Mark, we’re close to the peak of the solar cycle. Check conditions on 10 and 12 meters before setting out. For example, right now the solar flux is 133 with A and K indices of 3 and 0. One would expect those two high bands to be open, and sure enough, I’m hearing very loud Europeans on 12 meters whilst my morning sun is barely 10 degrees above the Eastern horizon…same as the setting angle in Europe. Get on air at 1930z and you will have all the USA callers you can handle using those bands, while 0800z gets you Europe. I’ve emailed a few Aussies about this, and I’m praying that the message gets through!! See you on the air.
.
Elliott, K6ILM
Nuisance Guy


#9

In reply to DJ5AV:

I think an activator should NEVER stop after 4 contacts only.
Well that very much depends on the bands used and working conditions. Using only 2m FM the 4 qualifying QSO can be quite hard here in BM-land. On the other hand you can have a nice, long QSO talking about weather, the summit, your gear,… on 2m. On HF the number of chasers limits most of the QSOs to calls and reports. On 40m SSB I give my reference in every QSO for the first few QSOs. Later on I limit it to about every 5th QSO.

On 40m SSB I would never stop the pileup after 4 QSO without important cause. I always try to work all stations calling. It is fun to do many QSOs and work all the chasers you know. Of course I want to give every chaser the possibility to get points from my activation. This normally takes about half an hour. Interesting observation: The change from pileup to no stations coming back is very abrupt. I wonder where all the stations calling on top disappear so quickly. Do they give up all the same time? Or are they attracted by an other activator?

Regarding the way of calling: I normally call “CQ SOTA, CQ Summits on the Air” and my call. From time to time I also give the summit reference in the CQ. During my last activations I announced the last CQ including summit reference. So chasers know, this is the last chance to work me from this summit.

Concerning the activation zone:
The VK ARM allows 25m vertical distance from the summit. While I tried to operate from the exact position of the summit in the beginning I now more often use the 25m vertical distance in order to find a nicer place, not to disturb other hikers on the summit,…
The GPS receiver is a valuable tool for locating the AZ on site.

73 de Michael, DB7MM


#10

Hi Everyone
Thank you all for the great advice and tips.
I am happy to receive so many positive replies.
I wont quote everyone but I will respond to each point:

The CQ replies were exactly what I wanted to know. I will feel more confident when calling now. Also, I understand now you dont have to give the summit reference every over as those listening will already have it down. Every few overs is what I will do from now on.

It seems the band/mode is a cross between preference and conditions. Here in VK, I think 40m is going to be important, with the higher bands for DX if they are open. I am working on a fan dipole with 40 / 20 / 15 / 10 for inverted V operation with a 7 metre squid pole for the mast. I also plan to try an end fed long wire with an L match.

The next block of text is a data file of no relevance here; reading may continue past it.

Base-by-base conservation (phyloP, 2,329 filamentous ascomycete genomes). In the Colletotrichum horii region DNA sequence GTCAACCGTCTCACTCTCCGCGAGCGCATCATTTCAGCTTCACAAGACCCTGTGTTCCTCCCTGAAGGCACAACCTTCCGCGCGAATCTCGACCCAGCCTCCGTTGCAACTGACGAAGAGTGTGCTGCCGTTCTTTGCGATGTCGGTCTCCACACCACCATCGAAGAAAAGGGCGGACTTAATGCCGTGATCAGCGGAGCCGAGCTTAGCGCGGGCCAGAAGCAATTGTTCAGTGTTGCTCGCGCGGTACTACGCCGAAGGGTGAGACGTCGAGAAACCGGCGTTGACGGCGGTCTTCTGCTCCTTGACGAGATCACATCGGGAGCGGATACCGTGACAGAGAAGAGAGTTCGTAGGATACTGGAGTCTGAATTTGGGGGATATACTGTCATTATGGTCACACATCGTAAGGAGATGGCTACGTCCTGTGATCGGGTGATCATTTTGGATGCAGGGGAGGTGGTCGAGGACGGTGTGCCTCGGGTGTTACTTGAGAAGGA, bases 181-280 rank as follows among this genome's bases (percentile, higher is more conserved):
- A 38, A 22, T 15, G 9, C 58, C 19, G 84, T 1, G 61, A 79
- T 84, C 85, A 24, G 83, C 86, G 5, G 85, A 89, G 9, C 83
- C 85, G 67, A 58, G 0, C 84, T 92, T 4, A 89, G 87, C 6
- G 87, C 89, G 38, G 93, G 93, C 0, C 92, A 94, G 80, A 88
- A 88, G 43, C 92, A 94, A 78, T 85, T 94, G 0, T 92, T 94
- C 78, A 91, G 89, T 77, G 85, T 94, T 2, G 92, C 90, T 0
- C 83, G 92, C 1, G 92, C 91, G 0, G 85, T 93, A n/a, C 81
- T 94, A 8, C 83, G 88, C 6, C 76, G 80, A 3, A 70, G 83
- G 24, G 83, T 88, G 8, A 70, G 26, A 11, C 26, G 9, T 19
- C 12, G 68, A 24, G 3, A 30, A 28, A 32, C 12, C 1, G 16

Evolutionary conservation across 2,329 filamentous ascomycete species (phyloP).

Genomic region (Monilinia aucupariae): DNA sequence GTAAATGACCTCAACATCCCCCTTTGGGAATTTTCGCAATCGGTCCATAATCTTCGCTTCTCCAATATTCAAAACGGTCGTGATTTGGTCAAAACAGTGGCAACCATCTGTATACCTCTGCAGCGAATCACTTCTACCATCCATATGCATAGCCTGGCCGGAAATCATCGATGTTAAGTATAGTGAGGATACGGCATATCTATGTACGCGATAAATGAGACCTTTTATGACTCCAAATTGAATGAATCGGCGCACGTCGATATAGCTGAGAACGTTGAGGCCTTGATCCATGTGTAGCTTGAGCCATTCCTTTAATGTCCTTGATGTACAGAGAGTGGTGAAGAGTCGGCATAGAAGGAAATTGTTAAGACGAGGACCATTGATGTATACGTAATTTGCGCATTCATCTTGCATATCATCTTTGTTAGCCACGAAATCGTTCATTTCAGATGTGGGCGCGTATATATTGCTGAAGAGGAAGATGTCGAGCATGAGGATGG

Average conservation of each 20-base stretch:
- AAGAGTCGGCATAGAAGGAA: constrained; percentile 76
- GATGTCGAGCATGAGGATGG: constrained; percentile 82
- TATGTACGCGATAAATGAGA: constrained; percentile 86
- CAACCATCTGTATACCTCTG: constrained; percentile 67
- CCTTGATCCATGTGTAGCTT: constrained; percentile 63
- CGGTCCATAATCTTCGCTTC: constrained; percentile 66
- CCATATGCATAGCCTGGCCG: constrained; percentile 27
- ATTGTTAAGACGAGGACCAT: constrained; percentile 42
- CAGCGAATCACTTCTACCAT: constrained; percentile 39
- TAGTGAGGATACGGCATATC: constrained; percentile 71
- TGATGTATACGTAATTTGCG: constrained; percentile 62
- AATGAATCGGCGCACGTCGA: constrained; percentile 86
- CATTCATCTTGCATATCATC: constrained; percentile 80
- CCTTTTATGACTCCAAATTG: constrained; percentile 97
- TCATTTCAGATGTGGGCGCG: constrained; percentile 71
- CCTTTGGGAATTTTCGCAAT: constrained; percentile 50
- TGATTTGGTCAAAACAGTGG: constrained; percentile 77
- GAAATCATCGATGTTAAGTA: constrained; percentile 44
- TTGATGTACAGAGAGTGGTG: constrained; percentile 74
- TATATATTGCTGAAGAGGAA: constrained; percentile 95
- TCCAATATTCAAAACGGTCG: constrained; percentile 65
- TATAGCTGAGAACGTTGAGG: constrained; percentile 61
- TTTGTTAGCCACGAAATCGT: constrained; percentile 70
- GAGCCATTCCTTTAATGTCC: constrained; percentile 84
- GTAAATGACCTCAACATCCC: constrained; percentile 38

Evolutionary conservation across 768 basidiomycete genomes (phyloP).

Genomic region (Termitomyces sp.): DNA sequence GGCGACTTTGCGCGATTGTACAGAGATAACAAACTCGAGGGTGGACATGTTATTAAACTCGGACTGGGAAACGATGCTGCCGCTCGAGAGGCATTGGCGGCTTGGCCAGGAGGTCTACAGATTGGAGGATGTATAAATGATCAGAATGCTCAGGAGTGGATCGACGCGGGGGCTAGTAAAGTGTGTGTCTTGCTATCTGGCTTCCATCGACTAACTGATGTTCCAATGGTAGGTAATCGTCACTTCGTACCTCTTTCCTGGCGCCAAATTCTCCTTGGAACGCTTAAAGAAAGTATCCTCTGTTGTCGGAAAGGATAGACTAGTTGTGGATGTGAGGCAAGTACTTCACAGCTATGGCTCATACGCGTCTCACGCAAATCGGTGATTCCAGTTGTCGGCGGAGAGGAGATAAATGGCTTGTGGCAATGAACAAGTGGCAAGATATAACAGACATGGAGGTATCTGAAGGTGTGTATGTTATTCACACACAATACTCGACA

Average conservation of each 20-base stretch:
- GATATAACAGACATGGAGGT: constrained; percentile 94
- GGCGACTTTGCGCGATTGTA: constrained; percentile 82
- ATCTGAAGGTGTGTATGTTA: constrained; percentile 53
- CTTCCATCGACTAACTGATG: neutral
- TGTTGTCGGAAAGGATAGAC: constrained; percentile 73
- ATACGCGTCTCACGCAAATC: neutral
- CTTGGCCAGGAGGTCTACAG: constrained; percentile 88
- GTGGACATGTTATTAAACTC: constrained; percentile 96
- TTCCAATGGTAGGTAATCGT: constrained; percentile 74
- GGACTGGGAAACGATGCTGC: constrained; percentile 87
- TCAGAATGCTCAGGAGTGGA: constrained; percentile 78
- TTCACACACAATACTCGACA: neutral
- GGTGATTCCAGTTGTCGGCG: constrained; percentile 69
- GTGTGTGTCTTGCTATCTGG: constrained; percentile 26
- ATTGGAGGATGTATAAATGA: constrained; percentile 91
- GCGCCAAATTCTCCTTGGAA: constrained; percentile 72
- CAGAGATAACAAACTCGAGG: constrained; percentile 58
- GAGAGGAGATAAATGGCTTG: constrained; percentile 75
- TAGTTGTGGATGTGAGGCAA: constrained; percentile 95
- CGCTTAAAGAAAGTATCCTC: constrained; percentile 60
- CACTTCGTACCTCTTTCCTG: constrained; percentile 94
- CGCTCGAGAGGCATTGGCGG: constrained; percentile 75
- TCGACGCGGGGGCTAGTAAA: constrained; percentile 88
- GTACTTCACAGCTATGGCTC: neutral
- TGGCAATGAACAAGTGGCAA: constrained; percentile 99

SSB is the obvious operating mode, but I will also try CW as there will be more chance of DX contacts at 5 watts (FT817). My CW is only about 12wpm, so if you ever do hear me, give me a break :slight_smile:

The number of contacts got some interest. The only reason I asked that is that I noticed some activators did 2 or 3 or even 4 activations in one day. Here in VK3 a number of summits are close to each other so I was wondering if I should be just getting 4 contacts and then packing up and moving to another close by summit. Personally, as it is rare to be the centre of a pile up here in VK, I would welcome one and LOVE it, and would not consider closing down until the activity subsided, or the battery expired. Current problem here is that there are not many summit chasers in VK yet, so I think a pile up will only result if the bands open to the northern hemisphere. Hopefully as more people learn about SOTA here in VK the situation will improve. I think if VK2 can get approved summits then that will help a lot.
Anyway, I hope there are plenty of northern hemisphere chasers interested in VK summits as I will be calling over (our) summer. I like trekking and camping (ex-army signals) and plan to actually camp at some summits and try to operate as long as possible.

Thanks for the clarification of the 25M vertical distance of the summit. I have a Garmin 12XL gps which shows HASL. As was mentioned, I can use this to find a good operating position, not in the way of tourists, etc, around the summit, as well as to check when there are access issues. Quite a lot of summits here are on private property and the laws here dont allow automatic access like in Europe. You have to get the landholders permission. I am making up a access permission form that I can take with me to get signed by the landholder if they do give access to a summit on thier land.

Thanks Everyone for your interest and advice, and I look forward to hearing you on air (maybe even s2s, wow).

Regards
Mark


#11

In reply to VK3UA:
Hello Mark welcome to sota in vk i am trying to contact you if you would like to check out the vk sota yahoo group as iam not sure if you have joined yet. i hope to be doing a summit next Saturday if wx is cool and i will be trying 10m in my morning . watch sota watch for a time. iam seting up a simple vertical using a hustler mobile whip on a pvc pipe support to get it off the ground and 4 radials as conterpoise and guy supports. my home email is
vk5cz@bigpond .com or Skype ianvk5cz good luck on those pile ups they can get busy . My first SOTA activation took 45 minutes to work the pile up on cw to eu on 20m cw.
73 Ian vk5cz …


#12

In reply to K6ILM:
You might finally get your chance. Next week, we have a series of activations planned, and I will be taking a vertical + a tuner, so I will have 10/12 capability. I also find the vertical is better for DX contacts than an end fed on a 7m squid pole as well.

73 de Wayne VK3WAM